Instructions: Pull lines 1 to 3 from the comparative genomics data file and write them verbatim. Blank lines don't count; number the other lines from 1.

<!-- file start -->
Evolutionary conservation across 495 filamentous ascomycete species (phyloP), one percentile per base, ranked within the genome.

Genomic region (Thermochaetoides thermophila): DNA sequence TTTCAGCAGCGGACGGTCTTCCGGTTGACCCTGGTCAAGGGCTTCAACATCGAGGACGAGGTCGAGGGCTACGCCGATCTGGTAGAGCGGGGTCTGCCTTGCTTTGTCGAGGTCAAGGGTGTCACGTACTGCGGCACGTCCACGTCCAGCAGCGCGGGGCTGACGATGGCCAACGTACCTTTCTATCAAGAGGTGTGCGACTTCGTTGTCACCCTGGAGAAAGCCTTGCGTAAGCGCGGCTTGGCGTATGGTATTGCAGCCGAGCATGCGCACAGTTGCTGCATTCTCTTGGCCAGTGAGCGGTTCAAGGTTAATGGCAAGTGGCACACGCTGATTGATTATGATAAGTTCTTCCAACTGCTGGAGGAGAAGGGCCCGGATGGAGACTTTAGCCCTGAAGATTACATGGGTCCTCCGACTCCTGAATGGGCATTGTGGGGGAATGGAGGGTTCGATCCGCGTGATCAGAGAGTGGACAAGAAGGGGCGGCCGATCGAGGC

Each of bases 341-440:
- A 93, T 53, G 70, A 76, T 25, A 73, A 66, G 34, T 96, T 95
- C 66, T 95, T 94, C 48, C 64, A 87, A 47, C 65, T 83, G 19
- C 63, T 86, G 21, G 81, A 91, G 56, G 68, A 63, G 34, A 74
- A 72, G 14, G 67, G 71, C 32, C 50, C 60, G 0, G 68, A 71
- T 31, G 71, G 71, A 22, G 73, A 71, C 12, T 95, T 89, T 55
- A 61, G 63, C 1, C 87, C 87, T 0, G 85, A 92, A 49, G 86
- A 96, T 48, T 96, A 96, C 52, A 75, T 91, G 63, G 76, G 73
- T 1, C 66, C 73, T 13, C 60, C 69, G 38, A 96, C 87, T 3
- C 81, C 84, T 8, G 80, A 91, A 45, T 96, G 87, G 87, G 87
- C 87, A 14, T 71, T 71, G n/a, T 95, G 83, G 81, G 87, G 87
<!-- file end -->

Evolutionary conservation across 495 filamentous ascomycete species (phyloP), one percentile per base, ranked within the genome.

Genomic region (Thermochaetoides thermophila): DNA sequence TTTCAGCAGCGGACGGTCTTCCGGTTGACCCTGGTCAAGGGCTTCAACATCGAGGACGAGGTCGAGGGCTACGCCGATCTGGTAGAGCGGGGTCTGCCTTGCTTTGTCGAGGTCAAGGGTGTCACGTACTGCGGCACGTCCACGTCCAGCAGCGCGGGGCTGACGATGGCCAACGTACCTTTCTATCAAGAGGTGTGCGACTTCGTTGTCACCCTGGAGAAAGCCTTGCGTAAGCGCGGCTTGGCGTATGGTATTGCAGCCGAGCATGCGCACAGTTGCTGCATTCTCTTGGCCAGTGAGCGGTTCAAGGTTAATGGCAAGTGGCACACGCTGATTGATTATGATAAGTTCTTCCAACTGCTGGAGGAGAAGGGCCCGGATGGAGACTTTAGCCCTGAAGATTACATGGGTCCTCCGACTCCTGAATGGGCATTGTGGGGGAATGGAGGGTTCGATCCGCGTGATCAGAGAGTGGACAAGAAGGGGCGGCCGATCGAGGC

Each of bases 341-440: